Refresh rates and frame rates correlate with one another. For instance, a monitor with a 60Hz refresh rate can display up to 60 frames per second, while a monitor with a 120Hz refresh rate can display up to 120 fps. The higher the refresh rate (and frame rates), the smoother games will feel and look when playing. 

As with resolution, you’ll need a higher-end GPU to play games at high enough fps to take advantage of equally high refresh rates. To that end, a 60Hz monitor is the bare minimum you’ll want to opt for.

Samsung Odyssey OLED G8

The Samsung Odyssey OLED G8 features a super low 0.03ms response time. (Image credit: Tom's Guide)

Response times are just as important for a smooth gaming experience. Simply put, response time is the amount of time it takes for pixels to shift from one color to the next. 

If you’re playing action-packed games like Doom Eternal, you’ll need a low enough response time to prevent all that action from becoming a blurry mess on your screen. Not only that, but a higher response time means more input lag. So when looking at response time, anything with a 1 millisecond response time or lower is best.

Adaptive Sync 

Adaptive Sync technology is another vital feature for ensuring a smooth and responsive gaming experience. It dynamically adjusts a monitor’s refresh rate to match a game’s frame rate — which synchronizes every frame to correspond with a monitor’s next refresh. This minimizes or eliminates screen tearing produced when frame rates and refresh rates aren’t aligned.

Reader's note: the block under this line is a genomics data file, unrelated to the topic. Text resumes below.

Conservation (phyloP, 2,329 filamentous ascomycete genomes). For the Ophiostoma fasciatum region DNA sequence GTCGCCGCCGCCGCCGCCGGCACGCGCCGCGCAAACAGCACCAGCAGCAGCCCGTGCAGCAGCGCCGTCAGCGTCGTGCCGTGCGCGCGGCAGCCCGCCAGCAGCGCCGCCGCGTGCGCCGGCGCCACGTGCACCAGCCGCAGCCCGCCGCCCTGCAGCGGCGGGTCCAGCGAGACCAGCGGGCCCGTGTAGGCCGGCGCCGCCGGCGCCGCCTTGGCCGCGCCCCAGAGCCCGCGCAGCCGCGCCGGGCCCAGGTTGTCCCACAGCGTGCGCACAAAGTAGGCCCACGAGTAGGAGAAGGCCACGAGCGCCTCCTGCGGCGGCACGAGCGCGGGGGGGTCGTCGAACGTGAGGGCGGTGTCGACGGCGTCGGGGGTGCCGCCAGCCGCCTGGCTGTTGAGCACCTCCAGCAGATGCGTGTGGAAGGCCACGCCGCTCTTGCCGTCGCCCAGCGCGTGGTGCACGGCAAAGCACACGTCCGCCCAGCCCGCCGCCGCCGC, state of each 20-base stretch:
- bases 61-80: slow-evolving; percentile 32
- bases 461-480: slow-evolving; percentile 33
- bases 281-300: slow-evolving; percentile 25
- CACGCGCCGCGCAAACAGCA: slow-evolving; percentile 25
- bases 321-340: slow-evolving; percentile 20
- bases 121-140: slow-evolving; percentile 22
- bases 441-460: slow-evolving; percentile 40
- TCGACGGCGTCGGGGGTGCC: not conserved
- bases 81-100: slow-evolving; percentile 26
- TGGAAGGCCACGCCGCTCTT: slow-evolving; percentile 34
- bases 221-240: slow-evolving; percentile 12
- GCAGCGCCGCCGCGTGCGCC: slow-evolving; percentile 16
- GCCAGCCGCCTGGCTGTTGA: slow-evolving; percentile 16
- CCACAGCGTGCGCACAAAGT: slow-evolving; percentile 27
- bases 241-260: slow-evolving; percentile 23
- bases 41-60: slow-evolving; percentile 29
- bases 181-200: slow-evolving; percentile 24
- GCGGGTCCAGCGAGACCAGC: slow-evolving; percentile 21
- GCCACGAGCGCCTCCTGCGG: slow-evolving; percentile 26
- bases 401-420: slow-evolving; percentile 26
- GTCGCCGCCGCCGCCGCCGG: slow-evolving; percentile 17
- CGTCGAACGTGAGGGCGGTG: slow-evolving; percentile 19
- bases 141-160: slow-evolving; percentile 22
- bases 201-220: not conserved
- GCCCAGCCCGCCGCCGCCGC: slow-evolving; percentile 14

A common misconception is that Nvidia G-Sync and AMD FreeSync don’t work with rival GPUs. Nowadays, both Adaptive Sync technologies function as intended no matter which graphics card you’re using.

Bottom line 

Selecting the perfect gaming monitor that meets your needs might not be easy but the effort is well worth it. For some quick recommendations, you can’t go wrong with the Alienware AW3423DWF QD-OLED ($999), Sony Inzone M9 ($799) or Acer Predator X32 FP ($1,299). I’ve reviewed each of these monitors and am confident in recommending them to most folks due to their awesome specs and relative affordability.

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Tony Polanco
Computing Writer

Tony is a computing writer at Tom’s Guide covering laptops, tablets, Windows, and iOS. During his off-hours, Tony enjoys reading comic books, playing video games, reading speculative fiction novels, and spending too much time on X/Twitter. His non-nerdy pursuits involve attending Hard Rock/Heavy Metal concerts and going to NYC bars with friends and colleagues. His work has appeared in publications such as Laptop Mag, PC Mag, and various independent gaming sites.